Nfl Players Analysis

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NFL vs. Players: Analysis and Intervention
The National Football League is currently in a long-standing conflict with a group of its players and former players who demand compensation for the brain damage incurred during their professional careers with the NFL as a result of multiple concussions. The players’ group has taken these grievances to court, accusing the NFL of wrongful death and negligence for allegedly concealing the long-term effects of multiple concussions sustained during play, despite voluntarily investigating these possible effects. (Kenney 2012) This player’s group claims that players were not actively warned of the dangers of cumulative mild traumatic brain injury or MTBI until 2010. (ESPN 2011) The representatives of the
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(Kenney 2012) Although the players’ representation admits that the earliest studies were on boxers, they believe that there had been more than enough evidence gathered to prove the link between MTBIs sustained during football and dementia symptoms later in life by the 1950’s. The players accuse the NFL of actively suppressing knowledge of the extent of damage caused by MTBIs and promoting the physicality of the sport for profit. (Kenney 2012) The players’ group has been largely contending with the NFL, driven by the idea that these players have been morally wronged by the organization. They have high concern for their own identity group but low concern for the opposition (NFL) generally due to their perception of the NFL as a wealthy and powerful organization with the upper hand in legal proceedings. (Pruitt, Kim 2004) The players group is unlikely to engage in yielding techniques due to their perception of the engagement in the conflict as morally right and due to their use of legal representatives as representatives of a group are less likely to yield for fear of disappointing the group they represent. (Pruitt, Kim 2004)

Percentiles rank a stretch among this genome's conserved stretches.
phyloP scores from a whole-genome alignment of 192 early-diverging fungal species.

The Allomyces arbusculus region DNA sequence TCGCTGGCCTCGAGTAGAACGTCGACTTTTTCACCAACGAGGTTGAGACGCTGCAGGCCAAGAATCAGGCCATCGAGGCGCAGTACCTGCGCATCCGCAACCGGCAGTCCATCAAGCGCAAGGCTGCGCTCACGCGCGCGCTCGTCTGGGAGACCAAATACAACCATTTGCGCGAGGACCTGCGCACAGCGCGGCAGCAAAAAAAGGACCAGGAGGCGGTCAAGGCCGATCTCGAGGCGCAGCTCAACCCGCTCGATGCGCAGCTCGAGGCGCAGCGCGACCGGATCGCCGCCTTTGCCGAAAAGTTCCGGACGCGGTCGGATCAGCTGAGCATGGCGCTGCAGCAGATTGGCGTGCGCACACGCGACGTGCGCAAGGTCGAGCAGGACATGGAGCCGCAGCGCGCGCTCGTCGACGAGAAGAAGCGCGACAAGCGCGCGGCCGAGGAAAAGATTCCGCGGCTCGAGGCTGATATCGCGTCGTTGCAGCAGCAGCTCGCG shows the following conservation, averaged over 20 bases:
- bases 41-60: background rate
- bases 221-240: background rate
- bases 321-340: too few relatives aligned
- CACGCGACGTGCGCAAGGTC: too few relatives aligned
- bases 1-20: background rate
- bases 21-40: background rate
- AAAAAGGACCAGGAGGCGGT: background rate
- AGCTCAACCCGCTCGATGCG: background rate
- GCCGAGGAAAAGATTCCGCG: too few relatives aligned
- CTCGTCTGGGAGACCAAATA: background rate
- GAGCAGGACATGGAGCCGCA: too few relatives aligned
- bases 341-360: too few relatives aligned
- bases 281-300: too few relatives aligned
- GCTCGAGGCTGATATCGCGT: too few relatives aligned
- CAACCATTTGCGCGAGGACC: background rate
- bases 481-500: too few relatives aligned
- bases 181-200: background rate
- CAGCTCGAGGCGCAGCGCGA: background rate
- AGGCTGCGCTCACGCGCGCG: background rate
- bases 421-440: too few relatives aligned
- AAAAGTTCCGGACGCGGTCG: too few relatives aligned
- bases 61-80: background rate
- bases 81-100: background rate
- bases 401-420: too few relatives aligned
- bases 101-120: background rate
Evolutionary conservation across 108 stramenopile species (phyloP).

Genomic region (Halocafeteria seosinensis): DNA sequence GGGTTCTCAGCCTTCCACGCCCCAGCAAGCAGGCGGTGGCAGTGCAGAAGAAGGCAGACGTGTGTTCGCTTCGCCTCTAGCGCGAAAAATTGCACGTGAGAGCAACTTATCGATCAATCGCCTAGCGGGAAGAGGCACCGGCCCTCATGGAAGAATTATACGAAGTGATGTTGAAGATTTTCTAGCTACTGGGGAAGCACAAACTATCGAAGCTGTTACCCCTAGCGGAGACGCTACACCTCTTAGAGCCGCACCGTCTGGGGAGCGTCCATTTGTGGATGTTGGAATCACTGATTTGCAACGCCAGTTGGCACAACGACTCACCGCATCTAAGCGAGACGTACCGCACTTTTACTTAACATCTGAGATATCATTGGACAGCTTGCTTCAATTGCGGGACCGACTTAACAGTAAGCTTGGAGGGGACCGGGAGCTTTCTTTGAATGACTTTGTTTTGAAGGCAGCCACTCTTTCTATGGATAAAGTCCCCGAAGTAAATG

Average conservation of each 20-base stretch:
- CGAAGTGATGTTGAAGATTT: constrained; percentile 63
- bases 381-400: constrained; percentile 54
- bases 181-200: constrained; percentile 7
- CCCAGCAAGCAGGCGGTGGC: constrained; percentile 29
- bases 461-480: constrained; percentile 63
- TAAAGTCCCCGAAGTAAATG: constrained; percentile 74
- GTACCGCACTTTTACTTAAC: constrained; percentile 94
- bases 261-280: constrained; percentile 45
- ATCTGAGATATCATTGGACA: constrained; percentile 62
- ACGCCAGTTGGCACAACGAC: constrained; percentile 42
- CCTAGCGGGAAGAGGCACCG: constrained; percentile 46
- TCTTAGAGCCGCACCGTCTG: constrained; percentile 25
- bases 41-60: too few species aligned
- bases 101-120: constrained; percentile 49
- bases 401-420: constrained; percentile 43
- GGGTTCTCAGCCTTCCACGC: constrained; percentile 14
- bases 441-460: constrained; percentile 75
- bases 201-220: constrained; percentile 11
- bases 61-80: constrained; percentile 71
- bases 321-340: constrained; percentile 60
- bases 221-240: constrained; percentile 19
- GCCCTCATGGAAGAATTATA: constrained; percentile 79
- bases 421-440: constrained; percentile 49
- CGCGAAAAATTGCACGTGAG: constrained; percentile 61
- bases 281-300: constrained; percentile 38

It is unclear whether the recent changes to the game (efforts to move kickoff line, penalties for head hits) to increase safety are driven by the NFL’s concern ultimately for player safety or for good public relations. The NFL has stated its dedication to player safety and that these changes are a demonstration of
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Direct violence is of course, one-on-one physical violence, which is not present in this conflict. But what is present is both structural and cultural violence. Structural violence is described by Burton as damaging deprivations caused by the nature of social institutions and policies. (Burton 1979) The players are suffering not only as a result of the NFL’s suppression of information about the extent of damage done by MTBI but also the NFL’s protocol for dealing with concussed players and their return to play. Finally, the players deal with cultural violence as well. Galtung describes this as whatever conditions exist to make us blind to the direct or structural violence present by seeking to justify it or write it off as simply collateral damage. (Galtung 1973) This is demonstrated by the “warrior” culture that the NFL endorses and advertises for profit as well as the NFL’s endorsement of the view that football without injury is not football. (Belson
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